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How the world celebrates Boxing Day

Christmas time is not the only holiday that gets a lot of attention in December. For some, the day after it offers just as much fun and importance.



For most people around the world, December 25 is considered to be one of the most important and most festive holidays of the year. Christmas has inspired songs, traditions, strengthened faith and practically gave birth to the most likable character ever – Santa Claus.

Yuletide season is a celebration of faith, but it’s also pretty much a celebration of kindness and joy for the rest of the world. But did you know that in some parts of the world, the day after Christmas is deemed equally as important?

According to The Street, in countries like the United Kingdom and Commonwealth countries such as Canada, Australia, New Zealand, and South Africa, the day after Christmas or December 26, is recognized as an official holiday called Boxing Day.

At this time, work is often suspended, so if Boxing Day falls on a weekend, the Monday after that is usually a no-work day to commemorate Boxing Day.

Boxing Day history

There’s really no confirmed origin for Boxing Day, but many believe that the etymology often refers to Christmas box or gifts that were often given the day after Christmas to servants of the British aristocracy.

This means that Boxing Day is considered ‘gift day’ for the workforce. Before, the ‘box’ or the gift would often be in the form of money or leftover Christmas dinner.

Another origin of the holiday originated from the idea that box usually refers to charity from the Church, wherein the pulpit would donate coins in the church box which will then be opened or spent to give food to the less fortunate. This idea is strengthened by the fact that December 26 is the Feast Day of St. Stephen, one of the church’s first martyr saints.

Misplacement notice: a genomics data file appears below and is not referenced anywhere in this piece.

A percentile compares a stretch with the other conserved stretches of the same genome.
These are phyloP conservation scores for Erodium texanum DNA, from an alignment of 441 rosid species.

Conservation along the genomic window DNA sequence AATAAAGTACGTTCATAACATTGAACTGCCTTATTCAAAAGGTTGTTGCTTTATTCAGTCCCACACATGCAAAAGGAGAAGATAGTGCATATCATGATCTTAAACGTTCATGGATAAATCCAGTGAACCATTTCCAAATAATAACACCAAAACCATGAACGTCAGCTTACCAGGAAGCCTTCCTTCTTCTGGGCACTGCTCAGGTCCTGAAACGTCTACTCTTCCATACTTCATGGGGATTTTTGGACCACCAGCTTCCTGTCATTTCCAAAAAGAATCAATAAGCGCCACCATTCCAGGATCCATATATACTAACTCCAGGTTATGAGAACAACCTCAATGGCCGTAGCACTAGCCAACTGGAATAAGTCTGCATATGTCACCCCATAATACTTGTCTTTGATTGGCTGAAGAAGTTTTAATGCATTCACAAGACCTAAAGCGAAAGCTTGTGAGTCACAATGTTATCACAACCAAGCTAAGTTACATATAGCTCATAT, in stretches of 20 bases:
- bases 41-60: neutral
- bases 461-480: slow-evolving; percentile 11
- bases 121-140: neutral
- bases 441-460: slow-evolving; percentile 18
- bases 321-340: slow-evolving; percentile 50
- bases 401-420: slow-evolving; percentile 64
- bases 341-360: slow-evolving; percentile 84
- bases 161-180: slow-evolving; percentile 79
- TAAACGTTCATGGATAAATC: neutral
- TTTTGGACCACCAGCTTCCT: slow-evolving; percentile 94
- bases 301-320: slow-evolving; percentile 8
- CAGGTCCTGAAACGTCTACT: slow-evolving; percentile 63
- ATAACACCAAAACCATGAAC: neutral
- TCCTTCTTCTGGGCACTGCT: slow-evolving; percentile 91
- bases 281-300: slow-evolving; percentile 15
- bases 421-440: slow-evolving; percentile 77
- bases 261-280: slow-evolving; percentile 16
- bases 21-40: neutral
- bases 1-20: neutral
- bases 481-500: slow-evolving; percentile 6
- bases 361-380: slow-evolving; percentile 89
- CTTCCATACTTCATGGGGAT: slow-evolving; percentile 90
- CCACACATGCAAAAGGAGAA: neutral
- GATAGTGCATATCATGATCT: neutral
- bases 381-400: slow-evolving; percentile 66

Today, Boxing Day is generally recognized as a ‘gift’ or an extension of the holiday for the general workforce, which is why even major banks recognize the day after Christmas as a banking holiday. In countries such as Netherlands, Germany and Poland, December 26 is also fondly regarded as the Second Christmas Day.

Boxing Day’s etymology stems from the Christmas box or gifts that are distributed the day after Christmas to the servants of the British aristocracy. (Source)

How do countries celebrate it?

According to The Spruce, apart from being an extra day for rest, some take this opportunity to be part of some businesses. The U.S. and even other major countries in the world often hold tempting sales to take advantage of the previous day’s good cheer and retail high.

Just like Black Friday, Boxing Day discounts are also quite significant, with some stores offering products at 70 to 90 percent off. In fact, some people deem Boxing Day sales as so significant that people would often camp out in anticipation of the opening sale.

In sports, countries like the U.K. would have football games turned on the whole day (same as Thanksgiving Day in America). This year, people can expect nine Premier League games to be on including Liverpool v. Newcastle and Brighton v. Arsenal.

Boxing Day is also a great day for hunting in the U.K., with people enjoying the cool weather thanks to the winter season. Their favorite sport? Fox hunting. In Australia, on the other hand, Boxing Day is timed during their summer, meaning they would also hold sports like cricket or even do sailing competition and other beach activities.

And when it comes to food, Boxing Day is basically a day for leftover Christmas dinners, and those who prepared meat the day before can be expected to make pies from the leftover.

There are still many other ways that different countries recognize and celebrate boxing day, but no matter what it is, one thing is for sure—Boxing Day has become an important holiday around the world, and businesses should recognize its marketing and retail potentials.

(Featured image by DepositPhotos)

Jeremy Whannell loves writing about the great outdoors, business ventures and tech giants, cryptocurrencies, marijuana stocks, and other investment topics. His proficiency in internet culture rivals his obsession with artificial intelligence and gaming developments. A biker and nature enthusiast, he prefers working and writing out in the wild over an afternoon in a coffee shop.